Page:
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Interest Perks Up For Hyde Park Apartments

The Chicago market for multifamily properties has been on fire for a long time, and even though most investors concentrate on downtown or the new neighborhoods on its periphery, more now cast glances at Hyde Park, an older community that has until recently avoided notice. 

5424 South Cornell Ave. in Chicago's Hyde Park neighborhood.

Interra Realty just brokered the sale of 5424 South Cornell Ave., a 64-unit Hyde Park rental community, for $6M, or about $94K per unit. That is a low price compared to apartments in hot submarkets around The Loop, but what caught Senior Managing Partner Joe Smazal's attention was the level of interest.

"It was a deep buyer pool," he said.

Interra received six written offers on the property, including several bidders from outside Hyde Park and even out-of-state national buyers, and that is a big change. 

"This is a submarket that more and more people are considering, far more than they did five years ago," Smazal said. 

Nautilus Investments, a Chicago-based firm led by Sandeep and Carolyn Sood, ended up winning the bid. Smazal represented the private seller, while Interra Managing Partner Ted Stratman and Director Jeremy Morton represented Nautilus. 

Built in 1924, the property has 61 studios and three one-bedroom apartments, which were 90% occupied at the time of sale. A portion of financing was obtained through the Opportunity Investment Fund, set up by nonprofit lender Community Investment Corp. and Preservation Compact to preserve affordable housing in neighborhoods like Hyde Park that have experienced significant rent growth.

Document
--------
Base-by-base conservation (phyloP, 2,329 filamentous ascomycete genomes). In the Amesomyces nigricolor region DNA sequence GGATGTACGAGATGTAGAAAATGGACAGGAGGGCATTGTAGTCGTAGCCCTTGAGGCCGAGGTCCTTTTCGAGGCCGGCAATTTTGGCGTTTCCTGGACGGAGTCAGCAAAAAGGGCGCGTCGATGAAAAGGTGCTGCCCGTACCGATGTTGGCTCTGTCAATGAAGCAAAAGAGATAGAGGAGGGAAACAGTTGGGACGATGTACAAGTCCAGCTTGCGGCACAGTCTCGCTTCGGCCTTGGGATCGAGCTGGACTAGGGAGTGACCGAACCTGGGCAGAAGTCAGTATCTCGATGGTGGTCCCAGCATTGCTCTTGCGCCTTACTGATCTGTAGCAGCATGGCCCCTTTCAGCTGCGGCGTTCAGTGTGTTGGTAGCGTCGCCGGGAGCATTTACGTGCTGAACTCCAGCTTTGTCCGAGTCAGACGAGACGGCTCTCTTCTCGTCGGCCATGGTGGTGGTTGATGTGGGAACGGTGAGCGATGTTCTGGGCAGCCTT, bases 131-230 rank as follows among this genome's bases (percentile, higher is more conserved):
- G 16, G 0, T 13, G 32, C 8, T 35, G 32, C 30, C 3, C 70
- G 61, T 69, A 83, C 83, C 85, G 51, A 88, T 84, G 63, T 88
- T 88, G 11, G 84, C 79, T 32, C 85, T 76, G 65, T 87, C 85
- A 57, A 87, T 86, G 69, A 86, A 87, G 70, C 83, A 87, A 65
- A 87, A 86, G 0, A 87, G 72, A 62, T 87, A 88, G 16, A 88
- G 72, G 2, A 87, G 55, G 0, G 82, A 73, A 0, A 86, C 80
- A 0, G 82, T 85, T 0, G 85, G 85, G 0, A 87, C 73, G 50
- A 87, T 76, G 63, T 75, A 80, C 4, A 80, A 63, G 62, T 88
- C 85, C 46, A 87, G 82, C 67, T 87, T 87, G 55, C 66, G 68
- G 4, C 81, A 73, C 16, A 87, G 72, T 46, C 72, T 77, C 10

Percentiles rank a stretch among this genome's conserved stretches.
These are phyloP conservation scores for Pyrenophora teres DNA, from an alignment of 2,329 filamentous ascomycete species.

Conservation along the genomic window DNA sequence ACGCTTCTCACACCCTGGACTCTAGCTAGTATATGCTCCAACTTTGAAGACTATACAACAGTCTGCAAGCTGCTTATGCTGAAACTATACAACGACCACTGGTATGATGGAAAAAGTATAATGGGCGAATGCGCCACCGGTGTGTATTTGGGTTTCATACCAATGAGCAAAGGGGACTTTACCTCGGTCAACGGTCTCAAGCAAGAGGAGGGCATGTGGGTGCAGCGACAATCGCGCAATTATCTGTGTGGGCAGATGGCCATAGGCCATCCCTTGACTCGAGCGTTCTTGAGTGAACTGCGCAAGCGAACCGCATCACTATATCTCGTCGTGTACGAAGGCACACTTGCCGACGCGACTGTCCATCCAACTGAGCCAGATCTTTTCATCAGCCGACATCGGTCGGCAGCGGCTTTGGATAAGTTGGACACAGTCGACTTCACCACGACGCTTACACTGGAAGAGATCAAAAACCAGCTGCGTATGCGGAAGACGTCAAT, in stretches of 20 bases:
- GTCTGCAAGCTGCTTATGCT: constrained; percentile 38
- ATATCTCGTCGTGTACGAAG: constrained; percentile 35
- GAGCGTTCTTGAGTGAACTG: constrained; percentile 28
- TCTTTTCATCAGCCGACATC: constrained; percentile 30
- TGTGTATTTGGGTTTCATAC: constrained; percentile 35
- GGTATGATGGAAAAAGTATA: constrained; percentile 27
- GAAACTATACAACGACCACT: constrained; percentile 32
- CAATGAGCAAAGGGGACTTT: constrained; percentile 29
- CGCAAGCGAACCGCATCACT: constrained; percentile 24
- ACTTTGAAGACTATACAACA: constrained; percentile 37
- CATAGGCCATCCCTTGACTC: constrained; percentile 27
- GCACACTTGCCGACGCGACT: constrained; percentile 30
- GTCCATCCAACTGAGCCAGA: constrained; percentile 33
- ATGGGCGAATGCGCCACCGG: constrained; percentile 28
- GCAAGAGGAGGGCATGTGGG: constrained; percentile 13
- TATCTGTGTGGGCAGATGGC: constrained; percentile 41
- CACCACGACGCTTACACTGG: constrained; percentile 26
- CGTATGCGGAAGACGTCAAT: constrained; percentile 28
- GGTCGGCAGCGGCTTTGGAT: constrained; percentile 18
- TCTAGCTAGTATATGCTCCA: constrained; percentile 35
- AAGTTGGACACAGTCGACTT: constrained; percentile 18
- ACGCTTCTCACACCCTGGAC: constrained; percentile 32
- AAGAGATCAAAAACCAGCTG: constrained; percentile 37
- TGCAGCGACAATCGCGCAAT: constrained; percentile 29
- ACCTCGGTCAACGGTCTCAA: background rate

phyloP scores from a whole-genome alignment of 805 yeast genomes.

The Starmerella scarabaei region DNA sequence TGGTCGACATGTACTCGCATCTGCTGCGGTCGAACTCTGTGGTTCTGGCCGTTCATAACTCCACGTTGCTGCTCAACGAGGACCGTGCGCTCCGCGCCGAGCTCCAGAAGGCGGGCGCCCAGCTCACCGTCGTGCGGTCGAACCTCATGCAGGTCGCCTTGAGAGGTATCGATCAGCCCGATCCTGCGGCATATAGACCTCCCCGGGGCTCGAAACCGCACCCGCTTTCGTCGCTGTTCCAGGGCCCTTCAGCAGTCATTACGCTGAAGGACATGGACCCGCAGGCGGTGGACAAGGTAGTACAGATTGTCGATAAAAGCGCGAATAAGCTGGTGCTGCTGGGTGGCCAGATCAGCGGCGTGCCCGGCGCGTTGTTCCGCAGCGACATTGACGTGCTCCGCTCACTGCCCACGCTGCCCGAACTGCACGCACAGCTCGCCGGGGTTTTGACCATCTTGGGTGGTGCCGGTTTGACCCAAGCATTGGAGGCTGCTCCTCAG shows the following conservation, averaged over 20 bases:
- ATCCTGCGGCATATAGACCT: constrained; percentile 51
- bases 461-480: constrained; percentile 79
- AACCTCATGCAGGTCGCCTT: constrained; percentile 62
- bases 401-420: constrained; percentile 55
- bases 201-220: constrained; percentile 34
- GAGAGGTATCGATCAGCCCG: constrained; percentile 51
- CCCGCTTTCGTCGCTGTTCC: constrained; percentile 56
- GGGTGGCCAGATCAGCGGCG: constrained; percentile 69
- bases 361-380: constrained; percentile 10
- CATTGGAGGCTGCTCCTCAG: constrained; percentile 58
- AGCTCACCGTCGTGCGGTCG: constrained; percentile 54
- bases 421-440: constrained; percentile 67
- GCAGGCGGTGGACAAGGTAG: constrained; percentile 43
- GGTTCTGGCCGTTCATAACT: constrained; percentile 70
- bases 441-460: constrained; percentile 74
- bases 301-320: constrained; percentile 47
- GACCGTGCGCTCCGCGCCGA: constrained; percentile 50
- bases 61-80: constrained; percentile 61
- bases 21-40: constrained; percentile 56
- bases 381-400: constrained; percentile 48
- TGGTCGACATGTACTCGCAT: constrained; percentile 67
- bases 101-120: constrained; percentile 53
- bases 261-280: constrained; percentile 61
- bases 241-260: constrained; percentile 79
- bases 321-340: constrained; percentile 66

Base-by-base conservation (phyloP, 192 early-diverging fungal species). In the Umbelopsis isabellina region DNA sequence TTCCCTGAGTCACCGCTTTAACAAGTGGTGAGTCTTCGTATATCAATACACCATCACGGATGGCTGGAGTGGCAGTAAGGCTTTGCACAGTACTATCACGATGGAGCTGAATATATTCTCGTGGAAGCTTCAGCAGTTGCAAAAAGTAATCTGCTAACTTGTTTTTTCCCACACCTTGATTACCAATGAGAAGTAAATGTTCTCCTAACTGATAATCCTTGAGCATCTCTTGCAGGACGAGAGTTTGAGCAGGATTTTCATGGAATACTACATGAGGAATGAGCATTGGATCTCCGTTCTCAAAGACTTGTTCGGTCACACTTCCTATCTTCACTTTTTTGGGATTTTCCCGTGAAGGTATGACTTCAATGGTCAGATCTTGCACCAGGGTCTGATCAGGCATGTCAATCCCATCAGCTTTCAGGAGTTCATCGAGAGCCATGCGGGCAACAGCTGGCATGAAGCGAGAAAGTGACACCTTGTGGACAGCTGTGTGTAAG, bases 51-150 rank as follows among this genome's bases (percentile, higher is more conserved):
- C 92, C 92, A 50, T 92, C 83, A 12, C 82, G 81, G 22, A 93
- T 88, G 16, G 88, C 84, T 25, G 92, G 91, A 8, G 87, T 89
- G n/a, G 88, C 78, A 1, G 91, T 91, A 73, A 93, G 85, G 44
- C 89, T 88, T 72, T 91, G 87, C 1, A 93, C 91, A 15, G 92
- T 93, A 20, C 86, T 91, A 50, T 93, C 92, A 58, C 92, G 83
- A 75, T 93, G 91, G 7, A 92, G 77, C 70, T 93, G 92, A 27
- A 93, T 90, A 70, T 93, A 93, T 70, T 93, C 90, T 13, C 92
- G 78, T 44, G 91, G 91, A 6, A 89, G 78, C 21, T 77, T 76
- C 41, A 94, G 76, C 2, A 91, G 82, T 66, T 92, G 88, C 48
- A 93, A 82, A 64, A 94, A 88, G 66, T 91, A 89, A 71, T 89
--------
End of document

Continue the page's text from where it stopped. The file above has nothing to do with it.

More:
"That allows the buyer to both free up some equity and make improvements to the building and preserve 20% of the units as affordable housing units for the next decade," Smazal said.  

The increased level of interest in Hyde Park hasn't yet resulted in any stampede for neighborhood properties, he said. A lack of large properties hitting the market keeps some buyers out of Hyde Park, and overall sales velocity remains moderate. 

According to CoStar, 27 multifamily properties in Hyde Park have traded hands since January 2017, and Smazal brokered about half of these. The largest neighborhood deal was 5242 South Hyde Park Blvd., a 140-unit building that sold for $23.5M, but most had a couple of dozen units. 

Still, Smazal expects velocity is likely to pick up as investors searching for yield notice Hyde Park has all the attributes desired by tenants, including proximity to the lakefront, a quick connection to downtown by Metra train and institutions including the University of Chicago and Museum of Science and Industry. Also nearby are Washington Park and Jackson Park, the future home of the Obama Presidential Center.

Smazal said the neighborhood has also seen a surge of new retail along 57th Street, and new hospitality offerings, such as The Sophy, Hyde Park’s first boutique hotel, which recently opened a half-mile from the Cornell property. He sees more deal flow on the horizon for multifamily.

“We continue to work with a variety of owners and investors, including those looking to maintain housing affordability as property values continue to climb.”